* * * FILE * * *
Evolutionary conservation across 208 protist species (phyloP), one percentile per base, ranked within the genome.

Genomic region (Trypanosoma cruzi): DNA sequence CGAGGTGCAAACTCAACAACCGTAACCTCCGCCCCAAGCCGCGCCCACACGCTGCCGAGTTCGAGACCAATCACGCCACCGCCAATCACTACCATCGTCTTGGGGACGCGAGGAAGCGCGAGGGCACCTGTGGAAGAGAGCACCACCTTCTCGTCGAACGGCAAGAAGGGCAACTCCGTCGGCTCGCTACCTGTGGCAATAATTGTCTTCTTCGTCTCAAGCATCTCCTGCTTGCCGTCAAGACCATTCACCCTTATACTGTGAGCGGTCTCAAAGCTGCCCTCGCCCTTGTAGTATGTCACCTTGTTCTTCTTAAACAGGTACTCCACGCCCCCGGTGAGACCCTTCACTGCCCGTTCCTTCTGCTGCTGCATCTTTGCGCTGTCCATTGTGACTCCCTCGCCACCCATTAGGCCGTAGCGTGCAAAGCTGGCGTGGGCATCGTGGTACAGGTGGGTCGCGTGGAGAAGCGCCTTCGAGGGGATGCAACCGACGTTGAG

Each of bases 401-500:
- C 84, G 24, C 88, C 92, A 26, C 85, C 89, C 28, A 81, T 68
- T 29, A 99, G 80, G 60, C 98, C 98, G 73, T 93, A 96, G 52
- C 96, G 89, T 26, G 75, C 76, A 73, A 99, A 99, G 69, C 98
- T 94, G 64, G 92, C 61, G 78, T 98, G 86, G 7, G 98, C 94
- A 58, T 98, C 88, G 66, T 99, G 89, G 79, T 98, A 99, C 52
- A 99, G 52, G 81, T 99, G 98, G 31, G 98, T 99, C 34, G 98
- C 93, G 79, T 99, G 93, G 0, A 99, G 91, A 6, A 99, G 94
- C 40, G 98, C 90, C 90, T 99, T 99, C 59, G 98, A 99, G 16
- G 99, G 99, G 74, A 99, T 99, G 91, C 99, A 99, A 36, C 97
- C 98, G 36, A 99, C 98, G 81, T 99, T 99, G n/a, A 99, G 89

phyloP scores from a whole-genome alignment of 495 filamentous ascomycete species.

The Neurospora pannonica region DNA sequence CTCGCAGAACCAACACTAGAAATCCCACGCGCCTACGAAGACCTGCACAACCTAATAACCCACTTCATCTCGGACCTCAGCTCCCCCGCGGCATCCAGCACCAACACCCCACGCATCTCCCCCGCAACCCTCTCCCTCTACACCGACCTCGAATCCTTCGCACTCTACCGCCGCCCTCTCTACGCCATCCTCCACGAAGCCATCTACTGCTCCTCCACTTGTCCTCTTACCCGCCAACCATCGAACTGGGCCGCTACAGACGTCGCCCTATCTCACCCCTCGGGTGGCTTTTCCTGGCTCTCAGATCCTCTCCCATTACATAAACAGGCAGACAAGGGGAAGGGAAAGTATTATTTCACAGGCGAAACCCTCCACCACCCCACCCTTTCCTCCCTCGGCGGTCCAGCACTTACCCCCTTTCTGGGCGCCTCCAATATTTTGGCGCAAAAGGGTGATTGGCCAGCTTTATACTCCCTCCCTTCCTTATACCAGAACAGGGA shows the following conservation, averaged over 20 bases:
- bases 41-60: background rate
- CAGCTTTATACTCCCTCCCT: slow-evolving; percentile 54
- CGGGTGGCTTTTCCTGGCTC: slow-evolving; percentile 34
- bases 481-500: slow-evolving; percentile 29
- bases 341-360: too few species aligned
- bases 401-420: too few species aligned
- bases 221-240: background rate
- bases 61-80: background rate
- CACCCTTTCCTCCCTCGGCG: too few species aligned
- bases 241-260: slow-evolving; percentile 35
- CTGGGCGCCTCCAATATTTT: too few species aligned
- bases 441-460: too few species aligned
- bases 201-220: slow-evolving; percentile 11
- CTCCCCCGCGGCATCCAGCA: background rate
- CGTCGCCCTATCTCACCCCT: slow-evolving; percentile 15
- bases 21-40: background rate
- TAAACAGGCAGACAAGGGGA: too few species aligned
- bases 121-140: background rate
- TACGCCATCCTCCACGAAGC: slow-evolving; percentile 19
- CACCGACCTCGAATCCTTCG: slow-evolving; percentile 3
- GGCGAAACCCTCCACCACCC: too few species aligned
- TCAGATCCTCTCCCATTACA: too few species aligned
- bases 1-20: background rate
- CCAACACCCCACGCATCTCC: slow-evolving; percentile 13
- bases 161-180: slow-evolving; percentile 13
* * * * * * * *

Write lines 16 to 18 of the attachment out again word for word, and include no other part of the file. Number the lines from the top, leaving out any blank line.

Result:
- bases 41-60: background rate
- CAGCTTTATACTCCCTCCCT: slow-evolving; percentile 54
- CGGGTGGCTTTTCCTGGCTC: slow-evolving; percentile 34